WASHINGTON -- The heads of the banking, thrift, and securities agencies will meet June 1 to consider dispatching "mystery shoppers" to test mutual fund disclosures.
Comptroller of the Currency Eugene A. Ludwig called for the meeting in an April 11 letter to his counterparts at the Securities and Exchange Commission, the Federal Reserve Board, the Federal Deposit Insurance Corp., and the Office of Thrift Supervision.
THe FDIC made the decision in March to develop a program to test mutual fund disclosures at all insured institutions.
Mr. Ludwig wants to expand that effort to include brokerages.
Agreeing to a meeting does not mean all the agency heads agree with the testing program, however.
SEC Chairman Arthur Levitt was cool to the idea of testing intially, questioning tghe legality of mystery shoppers. The Fed, too, has never endorsed sending fake customers into banks.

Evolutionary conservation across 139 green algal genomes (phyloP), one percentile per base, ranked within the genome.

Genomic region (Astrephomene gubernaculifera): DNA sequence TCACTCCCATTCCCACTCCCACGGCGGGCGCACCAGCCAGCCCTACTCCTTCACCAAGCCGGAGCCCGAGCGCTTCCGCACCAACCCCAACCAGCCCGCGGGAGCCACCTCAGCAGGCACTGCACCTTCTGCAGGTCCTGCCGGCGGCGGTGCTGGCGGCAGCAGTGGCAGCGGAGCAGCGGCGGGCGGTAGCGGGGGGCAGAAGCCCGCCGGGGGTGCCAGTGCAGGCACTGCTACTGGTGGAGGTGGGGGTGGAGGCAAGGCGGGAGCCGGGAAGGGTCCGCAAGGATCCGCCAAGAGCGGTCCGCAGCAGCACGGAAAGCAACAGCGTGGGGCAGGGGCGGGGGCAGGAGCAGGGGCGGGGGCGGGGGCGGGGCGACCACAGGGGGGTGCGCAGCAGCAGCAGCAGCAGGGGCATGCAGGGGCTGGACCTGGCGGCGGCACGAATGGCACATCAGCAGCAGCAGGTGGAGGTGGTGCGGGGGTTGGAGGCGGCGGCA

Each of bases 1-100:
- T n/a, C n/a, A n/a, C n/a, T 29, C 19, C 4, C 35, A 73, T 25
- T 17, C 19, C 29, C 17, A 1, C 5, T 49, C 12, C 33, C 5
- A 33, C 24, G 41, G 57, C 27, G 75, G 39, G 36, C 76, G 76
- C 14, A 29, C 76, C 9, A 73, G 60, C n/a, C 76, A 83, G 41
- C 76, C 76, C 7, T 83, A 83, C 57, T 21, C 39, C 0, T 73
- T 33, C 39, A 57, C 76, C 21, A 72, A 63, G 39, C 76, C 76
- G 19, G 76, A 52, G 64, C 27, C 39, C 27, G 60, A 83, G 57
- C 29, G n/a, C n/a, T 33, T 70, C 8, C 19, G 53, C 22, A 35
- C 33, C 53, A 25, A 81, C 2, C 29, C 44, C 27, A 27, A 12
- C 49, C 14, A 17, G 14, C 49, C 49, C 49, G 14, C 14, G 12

Mr. Ludwig Explains
Mr. Ludwig pushed his case this week in a letter to Mr. Levitt. THe COmptroller was responding to a letter Mr. Levitt has sent earlier this month about fees pait to bankers who refer customers to mutual fund sales representatives.
"A sales testing effort coordinated by all bank and secuities regulators may provide useful information in determining whethe referral fees create inappropriate incentives for unqualified employees to offer investment advice," Mr. Ludwig wrote.
There are limits on bonuses for referral business, Mr. Ludwig noted, adding that the banking regulators based their rules on the SEC's limits for brokerages.
Bonuses for mutual fund referrals to bank employees such as tellers must be fixed, one-time nominal fees and may not be tied to whether the referral generates an investment.